Still searching for the perfect side dish for Thanksgiving? Look no further, The Nutrition Doctor has got you covered. Here I take three separate elements—roasted Brussels sprouts, caramelized onions, and toasted hazelnuts—and put them together in a tantalizing way that will make people stand up and cheer.
Well, maybe not cheer, exactly, but it will certainly wow your guests who still have nightmares about overcooked sprouts, a smelly mess that no one wants to eat.
Nothing too difficult about this recipe at all. A few ingredients and three simple steps and you’re done. And you really don’t have to measure anything here, just use whatever amounts you need based upon the number you’re feeding—a handful per person, say—and go from there. Experienced cooks can put together these elements using their own methods while beginners can click on the links for more detailed info on how to roast Brussels sprouts and caramelize onions. It’s super easy, so if you’ve never done it before don’t let that stop you.
Also, prepare to be amazed.
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Ingredients: Brussels sprouts, onions, extra-virgin olive oil, thyme, hazelnuts (aka, filberts), kosher or sea salt, and freshly ground pepper.
1. Caramelize the onions. Slice onions thinly; I use about 3 or 4 large yellow ones because they shrink down considerably when cooking and extra can be saved in the fridge or freezer for another time. Heat 2 tablespoons of olive oil in a pan to medium-low and add onions, cooking until soft and sweet. (More here.)
2. Roast the Brussels sprouts. Preheat the oven to 450 degrees F, toss sprouts with olive oil, season with S&P, and cook for about 20 minutes. (More here.)
3. Toast the hazelnuts. Turn the oven down to 350 degrees F. Place hazelnuts on a baking sheet and toast until fragrant, about 5-8 minutes. Remove from the oven and throw a towel over them for a minute or so then rub off the skins; no need to remove them all, since they add color and texture to the dish. Chop coarsely, leaving some whole.
4. Mix it all together. Put sprouts, onions, and nuts together in a bowl in whatever proportion pleases you and mix until combined. Taste and reseason with additional salt and pepper as needed. Spoon into a serving dish and garnish with additional nuts. Feel free to top with an extra drizzle of olive oil for richness and/or a splash of vinegar (sherry, wine, balsamic, whatever) for zing if you like. Or, you could get even fancier with a maple dijon vinaigrette, which is fabulous but not at all necessary.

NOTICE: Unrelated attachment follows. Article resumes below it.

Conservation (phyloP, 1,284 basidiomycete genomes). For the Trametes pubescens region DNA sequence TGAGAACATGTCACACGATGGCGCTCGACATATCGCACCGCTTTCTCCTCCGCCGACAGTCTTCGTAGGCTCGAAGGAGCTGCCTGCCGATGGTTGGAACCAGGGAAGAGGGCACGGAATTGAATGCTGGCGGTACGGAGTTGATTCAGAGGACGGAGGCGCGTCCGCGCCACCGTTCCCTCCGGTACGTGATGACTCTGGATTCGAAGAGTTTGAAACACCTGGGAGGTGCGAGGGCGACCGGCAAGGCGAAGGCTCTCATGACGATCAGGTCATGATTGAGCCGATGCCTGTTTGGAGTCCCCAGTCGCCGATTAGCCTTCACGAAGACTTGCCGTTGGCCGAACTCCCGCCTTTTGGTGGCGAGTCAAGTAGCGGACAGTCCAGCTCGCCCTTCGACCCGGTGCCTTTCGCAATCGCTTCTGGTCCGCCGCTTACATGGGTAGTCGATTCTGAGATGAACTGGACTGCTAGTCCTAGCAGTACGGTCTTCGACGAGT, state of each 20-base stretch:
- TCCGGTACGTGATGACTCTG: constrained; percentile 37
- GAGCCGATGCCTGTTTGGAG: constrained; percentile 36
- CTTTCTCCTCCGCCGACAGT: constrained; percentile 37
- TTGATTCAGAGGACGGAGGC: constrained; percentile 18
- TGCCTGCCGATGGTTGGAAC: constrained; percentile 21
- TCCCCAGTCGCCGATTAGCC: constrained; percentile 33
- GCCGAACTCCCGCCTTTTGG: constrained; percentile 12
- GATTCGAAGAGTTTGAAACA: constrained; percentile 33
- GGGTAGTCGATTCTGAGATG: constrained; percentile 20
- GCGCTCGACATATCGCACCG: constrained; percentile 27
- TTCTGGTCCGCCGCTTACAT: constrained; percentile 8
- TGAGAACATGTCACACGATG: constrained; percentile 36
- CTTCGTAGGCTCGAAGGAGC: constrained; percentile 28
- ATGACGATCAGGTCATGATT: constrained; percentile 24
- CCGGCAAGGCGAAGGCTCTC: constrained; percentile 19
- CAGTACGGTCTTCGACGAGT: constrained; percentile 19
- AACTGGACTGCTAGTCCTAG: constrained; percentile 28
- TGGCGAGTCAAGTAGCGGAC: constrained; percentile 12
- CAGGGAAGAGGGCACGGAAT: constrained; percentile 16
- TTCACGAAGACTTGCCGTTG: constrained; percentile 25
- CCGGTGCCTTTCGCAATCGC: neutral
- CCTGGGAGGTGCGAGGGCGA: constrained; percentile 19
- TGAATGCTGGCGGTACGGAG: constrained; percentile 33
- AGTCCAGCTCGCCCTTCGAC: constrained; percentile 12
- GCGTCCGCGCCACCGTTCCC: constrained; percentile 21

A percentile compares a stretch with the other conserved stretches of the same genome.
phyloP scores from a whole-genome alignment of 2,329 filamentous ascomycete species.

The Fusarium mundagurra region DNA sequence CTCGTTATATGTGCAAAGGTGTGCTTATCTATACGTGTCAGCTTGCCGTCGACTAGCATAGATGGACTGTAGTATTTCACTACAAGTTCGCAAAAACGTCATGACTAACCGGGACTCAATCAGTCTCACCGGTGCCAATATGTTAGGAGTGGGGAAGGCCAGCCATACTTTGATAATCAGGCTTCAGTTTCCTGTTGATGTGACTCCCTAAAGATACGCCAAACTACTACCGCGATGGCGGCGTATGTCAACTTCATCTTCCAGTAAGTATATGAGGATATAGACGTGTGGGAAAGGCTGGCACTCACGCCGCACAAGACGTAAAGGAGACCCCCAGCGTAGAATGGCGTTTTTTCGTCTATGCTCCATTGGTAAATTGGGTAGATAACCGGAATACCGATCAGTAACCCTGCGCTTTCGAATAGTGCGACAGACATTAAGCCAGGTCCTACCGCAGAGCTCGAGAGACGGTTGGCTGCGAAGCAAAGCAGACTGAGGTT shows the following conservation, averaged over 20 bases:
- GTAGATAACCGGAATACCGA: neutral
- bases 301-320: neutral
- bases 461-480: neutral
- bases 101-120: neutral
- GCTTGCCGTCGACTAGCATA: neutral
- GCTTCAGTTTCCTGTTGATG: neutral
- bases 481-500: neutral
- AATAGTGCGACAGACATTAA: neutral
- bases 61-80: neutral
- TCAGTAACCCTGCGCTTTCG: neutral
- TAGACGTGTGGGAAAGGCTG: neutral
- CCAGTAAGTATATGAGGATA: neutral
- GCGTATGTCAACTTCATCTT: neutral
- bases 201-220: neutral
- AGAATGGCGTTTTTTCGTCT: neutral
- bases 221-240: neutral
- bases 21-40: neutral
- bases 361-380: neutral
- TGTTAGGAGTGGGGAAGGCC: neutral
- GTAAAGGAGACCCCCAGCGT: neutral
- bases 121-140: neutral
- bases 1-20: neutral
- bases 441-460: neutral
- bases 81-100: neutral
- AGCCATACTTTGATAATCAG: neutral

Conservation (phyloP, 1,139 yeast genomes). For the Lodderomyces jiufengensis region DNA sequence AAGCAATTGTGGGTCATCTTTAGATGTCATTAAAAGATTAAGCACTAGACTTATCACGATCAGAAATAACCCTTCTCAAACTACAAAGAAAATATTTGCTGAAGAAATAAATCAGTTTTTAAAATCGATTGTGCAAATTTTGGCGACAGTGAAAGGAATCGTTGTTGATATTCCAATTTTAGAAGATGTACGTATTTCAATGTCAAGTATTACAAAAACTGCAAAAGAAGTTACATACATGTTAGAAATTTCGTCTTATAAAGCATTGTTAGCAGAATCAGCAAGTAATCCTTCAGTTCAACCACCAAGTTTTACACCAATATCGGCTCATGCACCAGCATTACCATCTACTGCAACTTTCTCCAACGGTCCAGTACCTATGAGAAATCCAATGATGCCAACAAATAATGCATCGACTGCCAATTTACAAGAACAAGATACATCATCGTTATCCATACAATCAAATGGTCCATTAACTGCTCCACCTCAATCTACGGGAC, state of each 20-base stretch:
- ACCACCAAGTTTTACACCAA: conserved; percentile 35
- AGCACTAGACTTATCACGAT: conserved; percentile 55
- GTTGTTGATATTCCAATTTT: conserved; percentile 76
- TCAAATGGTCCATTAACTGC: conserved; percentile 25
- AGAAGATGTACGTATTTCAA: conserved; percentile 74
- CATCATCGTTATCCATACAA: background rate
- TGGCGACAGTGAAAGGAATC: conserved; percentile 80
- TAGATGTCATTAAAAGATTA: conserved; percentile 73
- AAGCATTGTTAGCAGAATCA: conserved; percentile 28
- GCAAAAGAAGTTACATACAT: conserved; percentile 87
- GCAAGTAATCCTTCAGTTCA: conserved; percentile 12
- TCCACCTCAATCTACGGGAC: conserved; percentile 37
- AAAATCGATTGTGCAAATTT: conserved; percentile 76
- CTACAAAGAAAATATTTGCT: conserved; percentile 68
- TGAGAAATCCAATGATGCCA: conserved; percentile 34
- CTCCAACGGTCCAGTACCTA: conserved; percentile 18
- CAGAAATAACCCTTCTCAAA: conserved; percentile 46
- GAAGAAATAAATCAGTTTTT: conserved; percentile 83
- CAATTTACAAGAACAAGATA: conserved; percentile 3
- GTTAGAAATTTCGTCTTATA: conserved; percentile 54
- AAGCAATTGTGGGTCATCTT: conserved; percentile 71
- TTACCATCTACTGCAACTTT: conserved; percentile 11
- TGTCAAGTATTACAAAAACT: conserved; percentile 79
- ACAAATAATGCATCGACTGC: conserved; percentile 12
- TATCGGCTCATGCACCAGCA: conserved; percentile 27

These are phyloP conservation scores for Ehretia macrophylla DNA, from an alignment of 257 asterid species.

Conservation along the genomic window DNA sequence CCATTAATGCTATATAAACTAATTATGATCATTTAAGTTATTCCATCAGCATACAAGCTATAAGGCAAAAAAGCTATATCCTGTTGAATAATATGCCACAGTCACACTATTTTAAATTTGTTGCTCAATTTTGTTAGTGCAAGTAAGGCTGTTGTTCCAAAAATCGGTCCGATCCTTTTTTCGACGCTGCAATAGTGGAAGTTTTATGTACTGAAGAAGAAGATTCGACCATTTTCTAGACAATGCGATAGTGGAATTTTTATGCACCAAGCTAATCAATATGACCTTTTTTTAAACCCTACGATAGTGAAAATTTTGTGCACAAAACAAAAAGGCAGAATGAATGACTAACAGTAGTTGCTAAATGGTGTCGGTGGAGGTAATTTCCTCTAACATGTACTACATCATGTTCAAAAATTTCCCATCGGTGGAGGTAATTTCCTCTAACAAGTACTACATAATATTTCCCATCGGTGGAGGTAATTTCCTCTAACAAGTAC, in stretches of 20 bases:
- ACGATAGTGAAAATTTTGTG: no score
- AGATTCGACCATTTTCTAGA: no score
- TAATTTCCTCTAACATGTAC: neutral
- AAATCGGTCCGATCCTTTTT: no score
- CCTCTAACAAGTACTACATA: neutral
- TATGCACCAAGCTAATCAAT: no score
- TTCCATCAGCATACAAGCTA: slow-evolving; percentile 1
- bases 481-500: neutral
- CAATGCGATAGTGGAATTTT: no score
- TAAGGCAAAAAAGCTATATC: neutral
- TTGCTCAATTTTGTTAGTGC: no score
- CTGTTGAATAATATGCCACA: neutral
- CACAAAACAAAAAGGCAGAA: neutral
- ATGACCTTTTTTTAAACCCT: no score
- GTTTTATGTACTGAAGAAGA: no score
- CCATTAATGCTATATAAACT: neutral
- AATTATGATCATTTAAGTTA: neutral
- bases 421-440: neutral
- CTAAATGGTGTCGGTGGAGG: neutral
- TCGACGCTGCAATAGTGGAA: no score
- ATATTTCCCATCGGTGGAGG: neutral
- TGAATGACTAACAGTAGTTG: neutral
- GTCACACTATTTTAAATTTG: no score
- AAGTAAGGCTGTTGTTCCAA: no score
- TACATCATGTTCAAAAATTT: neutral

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Gluten-free? Check. Paleo? Check. Vegetarian? Check. Vegan? Check. Healthy? Check. Planet-friendly? Check. Scrumptious? Double check. Beyond being a crowd-pleaser for veggie-loving folks, this recipe also fits beautifully into the diets of your friends and family with specific dietary preferences.
And on the nutritional front, these little green bundles, like its headless cousin kale, are a source of a great many vitamins and minerals, including vitamins K, C, folate, B 6, B 1, manganese, copper, and potassium. They have about 60 calories per cup (before the olive oil and other ingredients, that is) and are particularly high in glucosinolates, a powerful group of phytonutrients important in cancer prevention and DNA protection. Put that together with the minerals and heart-healthy unsaturated fats in filberts and the flavonoids and anthocyanins in onions—which are more of those mighty phytonutrients—and you’ve got a salacious and satiating side dish for Thanksgiving, or any day.
So move over, kale. Step aside, cauliflower. It’s time Brussels sprouts started getting their due respect on the dinner table, and this dish gives them the starring role they deserve.
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Dr. P. K. Newby is a nutrition scientist and educator with expertise in the prevention of obesity and chronic diseases through diet and the relations between agriculture, food production, and public health. She brings together her passions for food, cooking, science, and sustainability through her writing and videos to help people eat their way towards better health, one delectable bite at a time. Her first book Foods for Health is onsale at your local bookstores and here.
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